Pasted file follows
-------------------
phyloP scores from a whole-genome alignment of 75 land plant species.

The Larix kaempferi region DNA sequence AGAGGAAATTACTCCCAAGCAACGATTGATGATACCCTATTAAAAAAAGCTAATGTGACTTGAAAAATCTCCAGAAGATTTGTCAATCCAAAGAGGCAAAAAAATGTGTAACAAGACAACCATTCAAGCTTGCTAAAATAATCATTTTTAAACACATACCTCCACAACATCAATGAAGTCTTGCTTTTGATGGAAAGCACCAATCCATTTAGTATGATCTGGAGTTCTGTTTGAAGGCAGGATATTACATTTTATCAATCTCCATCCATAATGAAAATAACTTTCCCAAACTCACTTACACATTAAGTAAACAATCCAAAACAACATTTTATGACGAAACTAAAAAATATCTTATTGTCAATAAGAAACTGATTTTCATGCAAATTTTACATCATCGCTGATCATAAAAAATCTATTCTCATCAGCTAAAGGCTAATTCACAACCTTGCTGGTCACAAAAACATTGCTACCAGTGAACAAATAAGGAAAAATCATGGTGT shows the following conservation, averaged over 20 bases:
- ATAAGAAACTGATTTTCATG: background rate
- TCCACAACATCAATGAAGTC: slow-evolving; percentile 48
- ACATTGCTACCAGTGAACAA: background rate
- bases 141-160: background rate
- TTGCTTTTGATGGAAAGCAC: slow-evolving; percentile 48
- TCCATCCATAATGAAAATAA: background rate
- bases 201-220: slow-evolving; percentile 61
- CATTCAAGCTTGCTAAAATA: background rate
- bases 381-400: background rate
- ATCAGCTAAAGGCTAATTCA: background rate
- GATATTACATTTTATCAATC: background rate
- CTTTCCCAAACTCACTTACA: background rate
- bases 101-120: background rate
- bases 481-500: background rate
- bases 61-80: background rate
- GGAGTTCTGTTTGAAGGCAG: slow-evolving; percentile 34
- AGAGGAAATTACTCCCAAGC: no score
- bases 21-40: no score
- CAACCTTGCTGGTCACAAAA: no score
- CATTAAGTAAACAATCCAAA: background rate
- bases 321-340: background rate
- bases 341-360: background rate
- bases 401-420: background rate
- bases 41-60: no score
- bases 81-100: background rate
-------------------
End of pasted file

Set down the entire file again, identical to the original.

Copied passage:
phyloP scores from a whole-genome alignment of 75 land plant species.

The Larix kaempferi region DNA sequence AGAGGAAATTACTCCCAAGCAACGATTGATGATACCCTATTAAAAAAAGCTAATGTGACTTGAAAAATCTCCAGAAGATTTGTCAATCCAAAGAGGCAAAAAAATGTGTAACAAGACAACCATTCAAGCTTGCTAAAATAATCATTTTTAAACACATACCTCCACAACATCAATGAAGTCTTGCTTTTGATGGAAAGCACCAATCCATTTAGTATGATCTGGAGTTCTGTTTGAAGGCAGGATATTACATTTTATCAATCTCCATCCATAATGAAAATAACTTTCCCAAACTCACTTACACATTAAGTAAACAATCCAAAACAACATTTTATGACGAAACTAAAAAATATCTTATTGTCAATAAGAAACTGATTTTCATGCAAATTTTACATCATCGCTGATCATAAAAAATCTATTCTCATCAGCTAAAGGCTAATTCACAACCTTGCTGGTCACAAAAACATTGCTACCAGTGAACAAATAAGGAAAAATCATGGTGT shows the following conservation, averaged over 20 bases:
- ATAAGAAACTGATTTTCATG: background rate
- TCCACAACATCAATGAAGTC: slow-evolving; percentile 48
- ACATTGCTACCAGTGAACAA: background rate
- bases 141-160: background rate
- TTGCTTTTGATGGAAAGCAC: slow-evolving; percentile 48
- TCCATCCATAATGAAAATAA: background rate
- bases 201-220: slow-evolving; percentile 61
- CATTCAAGCTTGCTAAAATA: background rate
- bases 381-400: background rate
- ATCAGCTAAAGGCTAATTCA: background rate
- GATATTACATTTTATCAATC: background rate
- CTTTCCCAAACTCACTTACA: background rate
- bases 101-120: background rate
- bases 481-500: background rate
- bases 61-80: background rate
- GGAGTTCTGTTTGAAGGCAG: slow-evolving; percentile 34
- AGAGGAAATTACTCCCAAGC: no score
- bases 21-40: no score
- CAACCTTGCTGGTCACAAAA: no score
- CATTAAGTAAACAATCCAAA: background rate
- bases 321-340: background rate
- bases 341-360: background rate
- bases 401-420: background rate
- bases 41-60: no score
- bases 81-100: background rate